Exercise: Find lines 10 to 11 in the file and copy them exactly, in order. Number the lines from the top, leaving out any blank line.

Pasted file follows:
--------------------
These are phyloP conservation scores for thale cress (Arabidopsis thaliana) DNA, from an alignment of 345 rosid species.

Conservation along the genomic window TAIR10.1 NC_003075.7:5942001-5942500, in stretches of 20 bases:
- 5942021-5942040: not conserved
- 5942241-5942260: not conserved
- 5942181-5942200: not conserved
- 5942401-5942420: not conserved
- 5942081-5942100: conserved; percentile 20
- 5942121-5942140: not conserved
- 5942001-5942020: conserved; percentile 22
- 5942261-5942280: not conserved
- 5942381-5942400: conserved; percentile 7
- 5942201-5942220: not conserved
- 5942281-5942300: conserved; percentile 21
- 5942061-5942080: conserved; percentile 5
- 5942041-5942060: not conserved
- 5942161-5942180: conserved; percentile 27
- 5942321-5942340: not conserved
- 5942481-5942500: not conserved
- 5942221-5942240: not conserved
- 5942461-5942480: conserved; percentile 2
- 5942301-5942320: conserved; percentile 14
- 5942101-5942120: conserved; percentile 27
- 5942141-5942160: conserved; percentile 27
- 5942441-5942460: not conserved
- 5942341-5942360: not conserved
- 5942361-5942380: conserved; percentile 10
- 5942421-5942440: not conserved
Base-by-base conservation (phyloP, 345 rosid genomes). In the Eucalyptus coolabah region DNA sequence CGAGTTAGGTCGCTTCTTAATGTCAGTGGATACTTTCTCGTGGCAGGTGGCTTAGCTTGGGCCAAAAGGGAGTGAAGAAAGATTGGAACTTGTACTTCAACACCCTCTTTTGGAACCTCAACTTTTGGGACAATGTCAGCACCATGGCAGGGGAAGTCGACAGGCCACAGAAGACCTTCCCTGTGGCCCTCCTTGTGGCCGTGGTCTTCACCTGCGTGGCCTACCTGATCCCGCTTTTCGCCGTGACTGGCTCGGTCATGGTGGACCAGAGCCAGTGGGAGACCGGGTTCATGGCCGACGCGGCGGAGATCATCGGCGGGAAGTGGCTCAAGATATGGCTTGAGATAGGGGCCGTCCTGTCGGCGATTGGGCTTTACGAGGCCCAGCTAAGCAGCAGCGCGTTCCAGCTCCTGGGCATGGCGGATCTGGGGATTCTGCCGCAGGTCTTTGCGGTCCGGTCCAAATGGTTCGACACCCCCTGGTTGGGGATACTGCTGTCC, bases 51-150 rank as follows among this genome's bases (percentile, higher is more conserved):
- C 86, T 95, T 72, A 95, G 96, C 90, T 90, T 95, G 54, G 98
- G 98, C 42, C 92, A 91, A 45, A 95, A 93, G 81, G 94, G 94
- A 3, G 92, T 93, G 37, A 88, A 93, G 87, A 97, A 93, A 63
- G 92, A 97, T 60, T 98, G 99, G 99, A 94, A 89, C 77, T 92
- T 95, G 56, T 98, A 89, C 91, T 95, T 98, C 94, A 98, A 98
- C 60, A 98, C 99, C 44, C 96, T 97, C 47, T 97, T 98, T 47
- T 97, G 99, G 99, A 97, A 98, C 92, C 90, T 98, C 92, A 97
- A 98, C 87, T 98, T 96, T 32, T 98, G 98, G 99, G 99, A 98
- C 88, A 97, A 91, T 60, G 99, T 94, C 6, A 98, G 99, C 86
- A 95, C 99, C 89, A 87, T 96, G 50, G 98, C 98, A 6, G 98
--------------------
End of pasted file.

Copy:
- 5942261-5942280: not conserved
- 5942381-5942400: conserved; percentile 7